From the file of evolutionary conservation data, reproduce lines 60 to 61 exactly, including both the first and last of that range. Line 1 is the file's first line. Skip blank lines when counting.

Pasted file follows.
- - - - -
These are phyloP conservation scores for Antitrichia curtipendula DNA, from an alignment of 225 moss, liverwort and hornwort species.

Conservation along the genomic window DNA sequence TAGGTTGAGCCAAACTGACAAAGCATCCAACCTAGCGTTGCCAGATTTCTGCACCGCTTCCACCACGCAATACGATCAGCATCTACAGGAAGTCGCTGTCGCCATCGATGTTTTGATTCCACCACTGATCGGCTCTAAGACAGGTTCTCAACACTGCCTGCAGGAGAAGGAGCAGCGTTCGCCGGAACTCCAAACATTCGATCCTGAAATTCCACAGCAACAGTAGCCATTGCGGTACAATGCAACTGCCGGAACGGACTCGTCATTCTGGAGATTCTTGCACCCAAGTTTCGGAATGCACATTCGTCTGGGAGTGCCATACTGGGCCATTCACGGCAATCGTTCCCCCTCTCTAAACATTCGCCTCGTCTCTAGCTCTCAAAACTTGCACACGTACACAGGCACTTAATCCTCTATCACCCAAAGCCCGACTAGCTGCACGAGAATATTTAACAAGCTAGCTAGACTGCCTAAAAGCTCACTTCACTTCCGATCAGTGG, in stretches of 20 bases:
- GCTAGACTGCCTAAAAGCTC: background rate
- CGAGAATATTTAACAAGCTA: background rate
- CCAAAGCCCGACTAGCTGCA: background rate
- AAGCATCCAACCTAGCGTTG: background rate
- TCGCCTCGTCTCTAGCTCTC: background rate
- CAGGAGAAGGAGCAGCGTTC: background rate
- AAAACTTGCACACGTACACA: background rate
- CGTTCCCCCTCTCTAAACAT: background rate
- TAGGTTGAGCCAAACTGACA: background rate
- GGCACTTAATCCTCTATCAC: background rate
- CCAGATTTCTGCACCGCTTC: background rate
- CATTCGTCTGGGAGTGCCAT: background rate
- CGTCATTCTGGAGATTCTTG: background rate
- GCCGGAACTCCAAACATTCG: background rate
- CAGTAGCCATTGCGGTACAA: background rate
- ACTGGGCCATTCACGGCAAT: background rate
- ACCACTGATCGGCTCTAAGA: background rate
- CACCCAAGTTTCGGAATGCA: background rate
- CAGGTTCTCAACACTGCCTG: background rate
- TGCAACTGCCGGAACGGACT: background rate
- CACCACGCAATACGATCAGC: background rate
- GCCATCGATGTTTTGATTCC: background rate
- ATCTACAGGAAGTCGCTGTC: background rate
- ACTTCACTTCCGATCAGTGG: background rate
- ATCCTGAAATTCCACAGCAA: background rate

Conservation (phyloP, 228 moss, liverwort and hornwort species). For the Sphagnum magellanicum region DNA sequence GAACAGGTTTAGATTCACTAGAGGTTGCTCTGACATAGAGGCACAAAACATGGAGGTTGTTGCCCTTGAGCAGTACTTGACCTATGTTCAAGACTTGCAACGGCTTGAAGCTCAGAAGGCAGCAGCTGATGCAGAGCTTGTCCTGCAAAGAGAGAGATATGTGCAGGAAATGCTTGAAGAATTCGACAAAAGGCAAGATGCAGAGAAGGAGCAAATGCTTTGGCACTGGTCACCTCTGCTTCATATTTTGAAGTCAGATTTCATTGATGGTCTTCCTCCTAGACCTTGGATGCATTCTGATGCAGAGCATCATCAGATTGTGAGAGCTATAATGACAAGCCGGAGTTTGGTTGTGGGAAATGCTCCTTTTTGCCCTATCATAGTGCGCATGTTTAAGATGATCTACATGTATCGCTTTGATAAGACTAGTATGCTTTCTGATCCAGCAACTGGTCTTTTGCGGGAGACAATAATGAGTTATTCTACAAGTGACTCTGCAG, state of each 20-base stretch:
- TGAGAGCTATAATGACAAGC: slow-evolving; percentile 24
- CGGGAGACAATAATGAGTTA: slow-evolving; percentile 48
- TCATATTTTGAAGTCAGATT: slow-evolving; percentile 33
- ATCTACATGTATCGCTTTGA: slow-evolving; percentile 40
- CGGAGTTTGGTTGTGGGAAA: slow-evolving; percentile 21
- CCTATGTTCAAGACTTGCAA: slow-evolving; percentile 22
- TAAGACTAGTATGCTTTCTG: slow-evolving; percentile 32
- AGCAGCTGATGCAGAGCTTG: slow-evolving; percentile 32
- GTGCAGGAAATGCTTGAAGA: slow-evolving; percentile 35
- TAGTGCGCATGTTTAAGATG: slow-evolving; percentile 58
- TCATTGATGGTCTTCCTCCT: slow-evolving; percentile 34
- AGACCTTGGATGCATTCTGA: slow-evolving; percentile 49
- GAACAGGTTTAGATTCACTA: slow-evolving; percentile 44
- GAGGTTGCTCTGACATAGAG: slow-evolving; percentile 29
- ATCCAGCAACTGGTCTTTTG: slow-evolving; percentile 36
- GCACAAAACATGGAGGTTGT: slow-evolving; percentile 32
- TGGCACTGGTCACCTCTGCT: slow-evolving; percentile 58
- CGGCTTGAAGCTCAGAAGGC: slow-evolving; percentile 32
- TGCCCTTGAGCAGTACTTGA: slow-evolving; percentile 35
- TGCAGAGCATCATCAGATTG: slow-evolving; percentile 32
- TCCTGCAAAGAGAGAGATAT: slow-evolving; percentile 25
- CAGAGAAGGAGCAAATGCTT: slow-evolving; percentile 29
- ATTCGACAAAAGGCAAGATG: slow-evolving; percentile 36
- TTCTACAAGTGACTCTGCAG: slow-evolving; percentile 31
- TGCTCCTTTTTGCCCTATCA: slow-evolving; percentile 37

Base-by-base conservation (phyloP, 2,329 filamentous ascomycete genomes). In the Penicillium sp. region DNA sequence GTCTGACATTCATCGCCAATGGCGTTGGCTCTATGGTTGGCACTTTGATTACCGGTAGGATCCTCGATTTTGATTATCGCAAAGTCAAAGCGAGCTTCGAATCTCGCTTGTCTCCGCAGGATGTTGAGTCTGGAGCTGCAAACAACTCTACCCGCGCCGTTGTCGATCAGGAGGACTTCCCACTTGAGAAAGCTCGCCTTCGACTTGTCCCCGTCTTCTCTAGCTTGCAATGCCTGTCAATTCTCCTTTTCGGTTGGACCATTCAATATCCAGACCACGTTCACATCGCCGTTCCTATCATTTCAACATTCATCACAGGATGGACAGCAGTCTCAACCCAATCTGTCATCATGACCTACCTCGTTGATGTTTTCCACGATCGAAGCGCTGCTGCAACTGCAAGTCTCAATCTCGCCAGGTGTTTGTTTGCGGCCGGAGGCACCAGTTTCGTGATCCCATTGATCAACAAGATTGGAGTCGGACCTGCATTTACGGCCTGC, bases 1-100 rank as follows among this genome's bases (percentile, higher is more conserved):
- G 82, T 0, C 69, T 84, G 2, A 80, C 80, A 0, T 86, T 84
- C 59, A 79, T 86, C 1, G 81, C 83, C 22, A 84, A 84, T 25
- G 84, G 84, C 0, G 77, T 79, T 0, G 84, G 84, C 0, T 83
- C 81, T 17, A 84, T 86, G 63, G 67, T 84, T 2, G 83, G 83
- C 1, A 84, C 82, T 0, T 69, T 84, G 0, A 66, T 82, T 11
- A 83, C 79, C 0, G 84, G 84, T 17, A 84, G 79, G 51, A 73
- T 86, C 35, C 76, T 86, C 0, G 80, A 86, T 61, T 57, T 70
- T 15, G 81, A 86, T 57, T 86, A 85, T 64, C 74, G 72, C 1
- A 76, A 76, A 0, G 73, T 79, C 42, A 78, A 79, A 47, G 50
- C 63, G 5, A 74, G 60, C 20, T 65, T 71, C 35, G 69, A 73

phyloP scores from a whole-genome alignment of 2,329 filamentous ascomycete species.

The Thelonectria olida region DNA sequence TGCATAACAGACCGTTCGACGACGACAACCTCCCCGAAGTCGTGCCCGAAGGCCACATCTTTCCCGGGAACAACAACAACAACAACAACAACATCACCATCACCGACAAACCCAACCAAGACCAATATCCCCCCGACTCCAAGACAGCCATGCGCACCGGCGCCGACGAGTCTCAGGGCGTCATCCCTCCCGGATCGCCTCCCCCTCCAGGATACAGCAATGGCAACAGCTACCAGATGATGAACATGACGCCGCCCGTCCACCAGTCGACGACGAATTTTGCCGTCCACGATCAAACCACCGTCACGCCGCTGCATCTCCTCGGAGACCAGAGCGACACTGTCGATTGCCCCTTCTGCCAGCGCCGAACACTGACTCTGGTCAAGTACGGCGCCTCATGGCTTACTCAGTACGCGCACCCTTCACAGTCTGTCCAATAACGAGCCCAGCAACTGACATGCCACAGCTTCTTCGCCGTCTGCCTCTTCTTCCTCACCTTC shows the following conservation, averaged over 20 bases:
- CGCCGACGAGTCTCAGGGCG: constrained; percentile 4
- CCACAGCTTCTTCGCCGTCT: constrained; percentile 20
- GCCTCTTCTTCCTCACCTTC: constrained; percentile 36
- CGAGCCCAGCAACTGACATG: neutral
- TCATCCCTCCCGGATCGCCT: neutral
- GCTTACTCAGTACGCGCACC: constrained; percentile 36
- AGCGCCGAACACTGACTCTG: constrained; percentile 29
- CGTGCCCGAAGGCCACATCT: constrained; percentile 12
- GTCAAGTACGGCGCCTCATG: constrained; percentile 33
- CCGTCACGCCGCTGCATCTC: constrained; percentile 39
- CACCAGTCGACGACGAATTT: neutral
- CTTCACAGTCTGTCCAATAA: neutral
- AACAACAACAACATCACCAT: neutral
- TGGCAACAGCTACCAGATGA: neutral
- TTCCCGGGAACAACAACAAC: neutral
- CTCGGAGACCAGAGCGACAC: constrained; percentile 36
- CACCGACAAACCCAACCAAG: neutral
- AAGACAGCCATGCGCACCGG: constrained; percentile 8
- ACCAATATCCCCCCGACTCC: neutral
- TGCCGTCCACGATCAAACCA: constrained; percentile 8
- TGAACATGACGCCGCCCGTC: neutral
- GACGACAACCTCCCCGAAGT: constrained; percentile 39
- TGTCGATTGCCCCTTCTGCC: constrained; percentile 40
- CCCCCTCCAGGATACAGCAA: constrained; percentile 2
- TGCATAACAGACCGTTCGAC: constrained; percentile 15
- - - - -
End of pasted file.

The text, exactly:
- A 83, C 79, C 0, G 84, G 84, T 17, A 84, G 79, G 51, A 73
- T 86, C 35, C 76, T 86, C 0, G 80, A 86, T 61, T 57, T 70